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Defendant number one or next prime minister? Netanyahu divides Israel

Israeli Prime Minister Benjamin Netanyahu attended the hearing for his corruption trial at district court in Jerusalem Monday.
Israeli Prime Minister Benjamin Netanyahu attended the hearing for his corruption trial at district court in Jerusalem Monday.ABIR SULTAN/POOL/AFP via Getty Images

JERUSALEM — It was a split-screen spectacle that encapsulated the confounding condition of Israel and its democracy.

Prime Minister Benjamin Netanyahu appeared in a Jerusalem court Monday for the opening of the key, evidentiary phase of his corruption trial. Simultaneously, just 2 miles across town, representatives of his party were entreating the country’s president to task him with forming Israel’s next government.

For many here, the extraordinary convergence of events was an illustration of a political and constitutional malaise afflicting the nation that gets worse from year to year.

After four inconclusive elections in two years, Netanyahu, Israel’s longest-serving prime minister, who is charged with bribery, fraud, and breach of trust, and who denies wrongdoing, remains the most polarizing figure on the political stage. But he is also the leader of Israel’s largest party, which took the most seats in national elections last month.


With Netanyahu’s future on the line, analysts say his best bet for overcoming his legal troubles is to remain in power and gain some kind of immunity.

But with neither the pro-Netanyahu bloc of parties or the grouping opposing him able to muster a coalition that could command a viable parliamentary majority, Israel appears stuck, unable to fully condone him or to remove him from the scene.

Now, experts said, the country’s democratic system is in the dock.

“Netanyahu and his supporters are not claiming his innocence but are attacking the very legitimacy of the trial and of the judicial system,” said Shlomo Avineri, professor emeritus of political science at Hebrew University.

“It is the right of the prime minister to come to court and plead not guilty,” he said. “But his defense is an attack on the legitimacy of the constitutional order.”

Netanyahu later made a statement that was broadcast live accusing the prosecution of carrying out a “witch hunt” against him and attempting to oust him by means of a judicial coup.


He accused the prosecution of acting illegally by erasing recordings, ignoring testimonies that did not fit their thesis, and blackmailing witnesses, among other things. “That is how they try to bring down a strong prime minister from the right. That is what an attempted administrative coup looks like.”

Israel was nearing an unprecedented constitutional crisis, Avineri said, its depth underlined by the symbolism of the two processes unfolding in parallel.

The law gives President Reuven Rivlin a lot of leeway in whom he nominates to form a government. Rivlin, an old rival of Netanyahu, said he would act as all former presidents did and task whoever had the best chance of forming a government that would gain the confidence of the new parliament.

The drama of the State of Israel v. Benjamin Netanyahu revolves around three cases in which Netanyahu stands accused of trading official favors in exchange for gifts from tycoons. The gifts ranged from deliveries of expensive cigars and Champagne to the less tangible one of flattering coverage in leading news outlets.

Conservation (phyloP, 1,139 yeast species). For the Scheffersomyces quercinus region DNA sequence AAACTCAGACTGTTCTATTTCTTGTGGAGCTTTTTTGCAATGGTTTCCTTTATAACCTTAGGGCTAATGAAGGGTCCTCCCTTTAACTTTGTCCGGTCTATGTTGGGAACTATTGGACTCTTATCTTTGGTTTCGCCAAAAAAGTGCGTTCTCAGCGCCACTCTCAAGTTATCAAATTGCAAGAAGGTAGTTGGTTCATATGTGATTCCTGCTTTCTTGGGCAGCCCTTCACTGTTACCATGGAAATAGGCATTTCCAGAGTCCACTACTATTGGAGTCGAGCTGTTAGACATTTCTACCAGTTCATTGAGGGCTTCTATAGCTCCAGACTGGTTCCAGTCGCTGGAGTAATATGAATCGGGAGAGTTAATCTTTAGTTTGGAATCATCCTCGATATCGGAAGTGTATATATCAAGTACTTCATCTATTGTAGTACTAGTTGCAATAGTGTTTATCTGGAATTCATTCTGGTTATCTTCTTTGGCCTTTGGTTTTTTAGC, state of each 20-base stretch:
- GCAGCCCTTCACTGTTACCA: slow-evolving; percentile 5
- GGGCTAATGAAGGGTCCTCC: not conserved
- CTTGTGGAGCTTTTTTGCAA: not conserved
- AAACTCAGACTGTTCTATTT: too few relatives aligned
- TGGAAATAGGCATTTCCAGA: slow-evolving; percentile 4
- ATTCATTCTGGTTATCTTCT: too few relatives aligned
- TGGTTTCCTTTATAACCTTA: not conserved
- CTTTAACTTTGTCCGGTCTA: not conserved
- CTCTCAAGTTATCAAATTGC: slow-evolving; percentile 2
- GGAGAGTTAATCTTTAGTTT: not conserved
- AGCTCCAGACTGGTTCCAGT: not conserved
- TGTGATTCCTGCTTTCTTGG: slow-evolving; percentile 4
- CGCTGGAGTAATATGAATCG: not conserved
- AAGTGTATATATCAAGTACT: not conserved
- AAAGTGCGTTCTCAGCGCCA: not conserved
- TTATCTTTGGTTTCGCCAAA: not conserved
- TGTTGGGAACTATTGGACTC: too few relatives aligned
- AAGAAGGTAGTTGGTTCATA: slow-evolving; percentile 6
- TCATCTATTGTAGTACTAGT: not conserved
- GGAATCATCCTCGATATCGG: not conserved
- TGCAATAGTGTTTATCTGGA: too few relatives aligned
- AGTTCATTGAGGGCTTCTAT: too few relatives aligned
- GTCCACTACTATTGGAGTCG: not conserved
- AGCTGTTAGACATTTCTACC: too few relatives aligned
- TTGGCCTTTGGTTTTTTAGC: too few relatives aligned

The first case being tried, known as Case 4000, is the weightiest and the only one in which he has been charged with bribery.

According to the indictment, Netanyahu used his power as prime minister and communications minister at the time to aid Shaul Elovitch, a media tycoon and friend, in a business merger that profited Elovitch to the tune of tens of millions of dollars. In return, Walla, a leading Hebrew news site owned by Elovitch’s telecommunications company, provided the Netanyahu family with favorable coverage, particularly around election time.


The long-anticipated court session opened Monday with a lengthy speech by the chief prosecutor, Liat Ben-Ari. Netanyahu, who was required to be present, sat at the back of the courtroom.

Describing the case as “significant and grave,” Ben-Ari said that according to the indictment, Netanyahu, listed as “Defendant No. 1,” had “made improper use of the great governmental power entrusted to him,” to demand favors from the owners of media outlets to advance his personal affairs, including “his desire to be reelected.”

Netanyahu left the court before the first witness, Ilan Yeshua, the former chief executive of Walla, took the stand. With more than 330 witnesses expected to appear, the trial could go on for years.

Yeshua described how he would receive instructions from go-betweens to post or highlight positive stories about Netanyahu and his wife, Sara, as well as items that cast his political rivals in a negative light.

He said he relayed the requests to the newsroom and described his daily and hourly struggles with editors as a “nightmare.”

The parallel political process underway at Rivlin’s official residence did little to dispel the sense that Israel remained trapped in a loop of political uncertainty and instability.

One after the other, delegations of the 13 parties elected to the Knesset came Monday to announce which candidate they endorsed to form the next government.


Netanyahu, whose Likud party won 30 seats in the 120-seat Parliament, received 52 recommendations from his right-wing and ultra-Orthodox allies. Though short of a majority of 61, that was more than his opponents received, giving him a clear advantage.